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Westpac fined $1.8m for pre-hedging interest rate swap

The Federal Court found Westpac engaged in unconscionable conduct when it executed Australia’s largest interest rate swap transaction.

user iconNaomi Neilson 31 January 2024 Big Law
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The banking giant was penalised with a maximum of $1.8 million fine for breaching the Corporations Act when it went through with a $12 billion interest rate swap transaction in October 2016.

The penalty is in addition to the $8 million it will pay to cover the Australian Securities and Investments Commission’s (ASIC) fees.

ASIC alleged that ahead of the transaction with a consortium comprising of AustralianSuper and IFM entities, Westpac engaged in pre-hedging, which refers to the practice of trading to hedge the risk that a firm anticipates it will acquire from a future transaction.

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Westpac’s derivatives trading desk saw a profit of approximately $20.7 million as a result, with $3.7 million going to the sales commission.

ASIC deputy chair Sarah Court said if pre-hedging is not done appropriately, “it can be unfair, unconscionable and result in poor client outcomes”.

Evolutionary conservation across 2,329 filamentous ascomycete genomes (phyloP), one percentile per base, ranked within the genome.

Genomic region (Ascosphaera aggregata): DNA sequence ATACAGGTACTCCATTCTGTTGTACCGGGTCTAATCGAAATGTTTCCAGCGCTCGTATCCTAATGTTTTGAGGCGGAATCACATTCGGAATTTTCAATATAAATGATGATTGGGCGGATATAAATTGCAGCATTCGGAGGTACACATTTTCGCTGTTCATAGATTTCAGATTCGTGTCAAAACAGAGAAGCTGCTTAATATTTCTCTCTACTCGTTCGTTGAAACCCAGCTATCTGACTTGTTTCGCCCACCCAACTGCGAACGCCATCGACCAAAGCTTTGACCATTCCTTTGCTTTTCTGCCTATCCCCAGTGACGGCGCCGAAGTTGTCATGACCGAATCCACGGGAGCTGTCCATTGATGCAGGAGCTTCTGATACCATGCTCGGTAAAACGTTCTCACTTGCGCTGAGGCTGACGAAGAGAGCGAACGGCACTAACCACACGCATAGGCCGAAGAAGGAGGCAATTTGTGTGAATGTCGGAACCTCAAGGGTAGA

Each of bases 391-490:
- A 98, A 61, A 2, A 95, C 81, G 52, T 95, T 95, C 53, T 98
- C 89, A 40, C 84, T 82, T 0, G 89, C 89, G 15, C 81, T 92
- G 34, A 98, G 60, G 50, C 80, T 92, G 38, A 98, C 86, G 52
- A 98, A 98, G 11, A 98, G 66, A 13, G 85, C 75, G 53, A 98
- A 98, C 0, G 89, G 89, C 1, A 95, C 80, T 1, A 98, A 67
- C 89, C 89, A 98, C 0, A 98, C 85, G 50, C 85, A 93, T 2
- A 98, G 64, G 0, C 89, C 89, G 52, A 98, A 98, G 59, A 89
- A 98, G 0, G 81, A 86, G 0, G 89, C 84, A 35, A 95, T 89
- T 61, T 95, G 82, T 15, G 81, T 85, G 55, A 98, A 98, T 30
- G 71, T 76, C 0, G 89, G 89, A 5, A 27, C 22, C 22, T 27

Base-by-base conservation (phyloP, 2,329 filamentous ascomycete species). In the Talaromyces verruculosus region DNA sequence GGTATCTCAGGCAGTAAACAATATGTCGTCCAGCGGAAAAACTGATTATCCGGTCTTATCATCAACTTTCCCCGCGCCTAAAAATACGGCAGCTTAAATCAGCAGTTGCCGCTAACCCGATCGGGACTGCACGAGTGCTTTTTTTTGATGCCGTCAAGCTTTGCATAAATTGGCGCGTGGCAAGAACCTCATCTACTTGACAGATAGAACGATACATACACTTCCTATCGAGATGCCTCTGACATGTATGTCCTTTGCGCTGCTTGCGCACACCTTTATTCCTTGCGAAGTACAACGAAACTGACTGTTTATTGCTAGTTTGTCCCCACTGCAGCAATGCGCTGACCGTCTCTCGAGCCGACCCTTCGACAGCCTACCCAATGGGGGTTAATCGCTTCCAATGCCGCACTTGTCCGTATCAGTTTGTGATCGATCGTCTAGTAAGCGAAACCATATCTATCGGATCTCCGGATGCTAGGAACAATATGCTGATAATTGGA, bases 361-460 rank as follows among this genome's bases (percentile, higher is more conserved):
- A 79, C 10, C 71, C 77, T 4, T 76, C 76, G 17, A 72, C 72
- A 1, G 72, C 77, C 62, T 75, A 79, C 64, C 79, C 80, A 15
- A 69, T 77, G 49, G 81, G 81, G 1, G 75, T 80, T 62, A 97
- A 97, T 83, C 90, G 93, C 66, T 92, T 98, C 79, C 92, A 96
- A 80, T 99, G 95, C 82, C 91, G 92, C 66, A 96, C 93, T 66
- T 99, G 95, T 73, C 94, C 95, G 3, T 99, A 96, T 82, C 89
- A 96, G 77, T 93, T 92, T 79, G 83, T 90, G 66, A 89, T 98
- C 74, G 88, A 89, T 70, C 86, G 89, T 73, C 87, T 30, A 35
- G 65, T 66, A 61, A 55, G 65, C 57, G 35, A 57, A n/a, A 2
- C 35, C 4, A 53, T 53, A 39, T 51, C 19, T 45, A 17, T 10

“This is a significant outcome which assists to clarify expectations regarding pre-hedging, particularly around disclosure and consent where the pre-hedging can have a detrimental impact on the counterparty to the transaction,” Ms Court said.

In making findings against Westpac, the Federal Court found it was aware of its client’s concerns prior to the swap transaction.

Despite this, Westpac acted on an internal plan to pre-hedge up to 50 per cent of the interest rate risk by trading in significant volumes of interest rate derivatives before the transaction was executed.

The court also found Westpac failed to have adequate arrangements to manage conflicts of interest between it and the consortium, and it did not do all things necessary to ensure the transaction was provided to the consortium efficiently, honestly and fairly.

“Appropriate conduct for pre-hedging is an issue of global significance. In this case, Westpac’s behaviour was unconscionable and exposed its client to significant risk. Westpac’s conduct was also in stark contrast with several other banks,” Ms Court said.

Naomi Neilson

Naomi Neilson

Naomi Neilson is a senior journalist with a focus on court reporting for Lawyers Weekly. 

You can email Naomi at: This email address is being protected from spambots. You need JavaScript enabled to view it.

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